Neil: The reason for that goes back to my original reasons for doing webcasting in the first place, which is because you have a direct connection to the audience which isn’t being regulated or controlled by gatekeepers. Skype actually worked well, but originally I wanted to have something more akin to Chat Roulette; it was a bit prone to people masturbating but I’ve always thought it would be good, with a livestream, to have people dial in and to be able to push it through to the next one. Anyway, it worked with Skype and I guess it’s just the feeling that people like the guy in Sweden are watching but now I can see him. It’s just a feeling of connectedness that engenders a reminder of what we’re doing.
Have their been any comments that you’ve found particularly interesting?
Neil: There’s always a couple of trainspotters who get really nuanced about their comments, you know? Like 'ah that A flat you threw in on the second take was magic going into the second chorus', and actually it was a mistake. I mean god bless them all, but it is funny that some people have a level of detail that’s quite astounding really.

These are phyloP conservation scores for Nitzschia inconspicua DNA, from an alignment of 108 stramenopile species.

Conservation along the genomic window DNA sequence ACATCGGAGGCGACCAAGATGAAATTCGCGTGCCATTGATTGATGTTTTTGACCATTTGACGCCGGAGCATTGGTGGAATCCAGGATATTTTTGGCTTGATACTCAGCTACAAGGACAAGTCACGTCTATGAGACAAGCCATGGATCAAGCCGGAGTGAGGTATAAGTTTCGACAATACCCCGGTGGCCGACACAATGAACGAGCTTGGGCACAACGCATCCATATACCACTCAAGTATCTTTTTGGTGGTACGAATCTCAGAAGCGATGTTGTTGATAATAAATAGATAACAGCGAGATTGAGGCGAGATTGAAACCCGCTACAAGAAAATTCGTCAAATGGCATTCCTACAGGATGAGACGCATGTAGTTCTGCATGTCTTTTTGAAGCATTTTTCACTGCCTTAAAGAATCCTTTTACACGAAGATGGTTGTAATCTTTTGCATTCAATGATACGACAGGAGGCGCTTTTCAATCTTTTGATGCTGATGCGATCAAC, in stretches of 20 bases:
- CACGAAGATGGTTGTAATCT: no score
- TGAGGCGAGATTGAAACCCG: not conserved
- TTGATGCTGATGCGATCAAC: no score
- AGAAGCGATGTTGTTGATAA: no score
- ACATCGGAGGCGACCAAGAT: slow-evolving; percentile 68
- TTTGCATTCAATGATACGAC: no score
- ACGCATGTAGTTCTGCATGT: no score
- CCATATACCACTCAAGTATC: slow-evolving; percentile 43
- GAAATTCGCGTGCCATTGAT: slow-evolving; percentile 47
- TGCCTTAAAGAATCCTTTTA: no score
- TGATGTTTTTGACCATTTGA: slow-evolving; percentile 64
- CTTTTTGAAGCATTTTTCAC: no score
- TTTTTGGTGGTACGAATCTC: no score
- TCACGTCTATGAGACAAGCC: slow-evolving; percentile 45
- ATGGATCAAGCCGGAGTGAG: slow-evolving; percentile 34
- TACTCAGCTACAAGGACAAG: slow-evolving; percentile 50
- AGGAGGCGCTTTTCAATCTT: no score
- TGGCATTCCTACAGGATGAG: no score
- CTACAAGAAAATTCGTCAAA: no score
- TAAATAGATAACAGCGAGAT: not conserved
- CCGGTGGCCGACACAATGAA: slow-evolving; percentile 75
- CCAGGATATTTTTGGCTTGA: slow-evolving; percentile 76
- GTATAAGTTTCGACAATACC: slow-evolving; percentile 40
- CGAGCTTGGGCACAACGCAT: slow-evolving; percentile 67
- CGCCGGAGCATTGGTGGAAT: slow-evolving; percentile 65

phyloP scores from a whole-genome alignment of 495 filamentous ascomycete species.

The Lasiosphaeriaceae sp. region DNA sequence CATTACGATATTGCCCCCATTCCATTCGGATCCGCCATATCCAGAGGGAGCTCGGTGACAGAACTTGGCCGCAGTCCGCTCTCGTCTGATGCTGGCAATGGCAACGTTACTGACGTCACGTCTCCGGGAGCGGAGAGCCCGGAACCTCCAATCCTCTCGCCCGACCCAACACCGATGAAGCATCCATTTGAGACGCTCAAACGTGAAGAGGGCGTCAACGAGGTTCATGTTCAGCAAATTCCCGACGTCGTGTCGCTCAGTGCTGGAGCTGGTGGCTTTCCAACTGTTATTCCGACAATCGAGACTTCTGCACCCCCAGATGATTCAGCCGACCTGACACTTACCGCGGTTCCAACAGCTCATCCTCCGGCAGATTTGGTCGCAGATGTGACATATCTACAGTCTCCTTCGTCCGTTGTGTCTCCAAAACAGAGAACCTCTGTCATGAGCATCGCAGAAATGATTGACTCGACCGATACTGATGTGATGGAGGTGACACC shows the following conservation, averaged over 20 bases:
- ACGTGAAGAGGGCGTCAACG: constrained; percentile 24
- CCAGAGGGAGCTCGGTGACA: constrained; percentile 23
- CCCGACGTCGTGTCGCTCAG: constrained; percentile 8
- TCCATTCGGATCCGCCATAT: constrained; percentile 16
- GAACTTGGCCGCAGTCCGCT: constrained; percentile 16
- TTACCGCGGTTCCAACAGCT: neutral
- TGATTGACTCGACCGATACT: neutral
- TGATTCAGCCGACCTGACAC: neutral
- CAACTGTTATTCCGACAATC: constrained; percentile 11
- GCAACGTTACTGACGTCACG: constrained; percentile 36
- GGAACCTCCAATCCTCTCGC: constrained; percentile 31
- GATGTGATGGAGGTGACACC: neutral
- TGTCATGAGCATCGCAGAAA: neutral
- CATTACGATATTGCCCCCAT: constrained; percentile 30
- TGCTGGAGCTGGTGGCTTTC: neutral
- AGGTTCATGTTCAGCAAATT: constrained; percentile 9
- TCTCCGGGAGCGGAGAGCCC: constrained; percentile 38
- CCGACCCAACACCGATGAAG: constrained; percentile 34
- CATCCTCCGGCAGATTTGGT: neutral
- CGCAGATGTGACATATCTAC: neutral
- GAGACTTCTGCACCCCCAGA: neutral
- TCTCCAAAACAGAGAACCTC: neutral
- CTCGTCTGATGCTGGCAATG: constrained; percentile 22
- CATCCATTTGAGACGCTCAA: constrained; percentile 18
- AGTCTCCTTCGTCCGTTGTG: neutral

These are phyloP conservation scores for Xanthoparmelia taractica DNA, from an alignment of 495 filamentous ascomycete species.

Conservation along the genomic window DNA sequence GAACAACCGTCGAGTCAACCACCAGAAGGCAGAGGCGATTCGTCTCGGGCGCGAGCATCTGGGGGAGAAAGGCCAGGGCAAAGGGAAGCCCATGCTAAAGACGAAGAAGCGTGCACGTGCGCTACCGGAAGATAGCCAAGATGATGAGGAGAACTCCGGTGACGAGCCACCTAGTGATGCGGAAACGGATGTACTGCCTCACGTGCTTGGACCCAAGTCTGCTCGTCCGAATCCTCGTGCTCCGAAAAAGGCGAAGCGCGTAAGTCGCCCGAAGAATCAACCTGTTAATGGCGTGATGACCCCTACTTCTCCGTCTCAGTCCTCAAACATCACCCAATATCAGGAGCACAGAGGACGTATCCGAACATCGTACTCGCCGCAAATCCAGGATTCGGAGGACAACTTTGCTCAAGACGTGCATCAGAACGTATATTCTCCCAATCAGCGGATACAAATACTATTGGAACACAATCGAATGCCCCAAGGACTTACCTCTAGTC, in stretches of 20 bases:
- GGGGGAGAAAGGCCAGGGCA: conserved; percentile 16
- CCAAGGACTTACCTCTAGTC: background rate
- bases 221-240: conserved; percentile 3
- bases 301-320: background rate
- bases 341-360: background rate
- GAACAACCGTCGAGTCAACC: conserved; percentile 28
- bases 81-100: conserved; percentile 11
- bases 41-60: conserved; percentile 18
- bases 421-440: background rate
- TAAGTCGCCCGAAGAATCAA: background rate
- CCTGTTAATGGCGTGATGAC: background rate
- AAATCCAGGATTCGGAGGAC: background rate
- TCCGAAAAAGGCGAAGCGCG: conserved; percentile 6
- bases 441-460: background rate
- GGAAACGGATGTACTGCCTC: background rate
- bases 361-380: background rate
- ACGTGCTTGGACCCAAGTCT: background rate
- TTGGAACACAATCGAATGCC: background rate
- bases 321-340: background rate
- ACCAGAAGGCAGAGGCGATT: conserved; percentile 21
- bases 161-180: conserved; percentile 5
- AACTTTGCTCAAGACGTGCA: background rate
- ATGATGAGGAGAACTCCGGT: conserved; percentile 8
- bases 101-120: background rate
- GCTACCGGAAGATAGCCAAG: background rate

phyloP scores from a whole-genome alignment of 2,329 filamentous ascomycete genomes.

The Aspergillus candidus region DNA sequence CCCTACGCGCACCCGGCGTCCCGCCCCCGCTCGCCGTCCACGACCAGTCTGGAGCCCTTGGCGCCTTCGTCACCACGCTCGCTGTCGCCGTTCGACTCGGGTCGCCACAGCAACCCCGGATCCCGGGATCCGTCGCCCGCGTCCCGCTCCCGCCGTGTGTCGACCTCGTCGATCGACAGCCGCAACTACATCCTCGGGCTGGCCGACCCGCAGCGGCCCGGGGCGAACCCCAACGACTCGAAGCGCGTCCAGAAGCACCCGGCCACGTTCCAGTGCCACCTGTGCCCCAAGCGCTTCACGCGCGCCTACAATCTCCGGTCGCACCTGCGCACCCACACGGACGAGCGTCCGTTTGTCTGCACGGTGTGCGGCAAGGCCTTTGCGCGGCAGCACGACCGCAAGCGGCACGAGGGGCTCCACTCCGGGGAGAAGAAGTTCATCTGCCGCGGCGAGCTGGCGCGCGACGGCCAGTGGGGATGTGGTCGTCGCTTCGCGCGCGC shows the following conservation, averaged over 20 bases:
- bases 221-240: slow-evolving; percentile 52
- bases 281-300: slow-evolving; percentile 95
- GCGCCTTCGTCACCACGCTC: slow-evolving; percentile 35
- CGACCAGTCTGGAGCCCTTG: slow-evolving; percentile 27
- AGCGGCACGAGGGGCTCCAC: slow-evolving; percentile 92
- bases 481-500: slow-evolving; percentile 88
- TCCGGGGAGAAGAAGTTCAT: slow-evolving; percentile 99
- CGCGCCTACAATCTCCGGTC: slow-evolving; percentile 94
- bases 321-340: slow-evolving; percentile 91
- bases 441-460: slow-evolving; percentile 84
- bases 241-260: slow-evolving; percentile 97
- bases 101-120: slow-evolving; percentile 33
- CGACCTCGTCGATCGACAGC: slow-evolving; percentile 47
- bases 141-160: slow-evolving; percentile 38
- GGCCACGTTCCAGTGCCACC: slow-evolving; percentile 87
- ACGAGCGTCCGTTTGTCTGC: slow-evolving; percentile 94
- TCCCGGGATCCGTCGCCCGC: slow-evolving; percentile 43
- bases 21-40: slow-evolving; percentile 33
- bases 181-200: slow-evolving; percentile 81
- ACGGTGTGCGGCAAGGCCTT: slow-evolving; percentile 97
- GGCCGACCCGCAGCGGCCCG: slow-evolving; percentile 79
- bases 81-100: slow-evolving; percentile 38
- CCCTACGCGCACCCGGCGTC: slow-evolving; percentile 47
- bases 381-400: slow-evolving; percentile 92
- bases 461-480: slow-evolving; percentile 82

Are you generally positive about the effects that the Internet has had on music?
Neil: Yeah I can see a lot of great things about it; I can't confess to understanding it very well in the way that music is reaching people now and the sort of pathways that young people seem to have an affinity, patience, and energy for exploring. I kind of think I’d get exhausted if I tried to do my social media to the level that a lot of young people are doing. I love playing music and I love the opportunities that the Internet has but I don’t feel I understand it very well, so I’m probably not getting the best out of it. I don’t know. You know, I’m a really loud one finger typer, but I certainly wouldn’t say that things were better in my day. They’re just different now.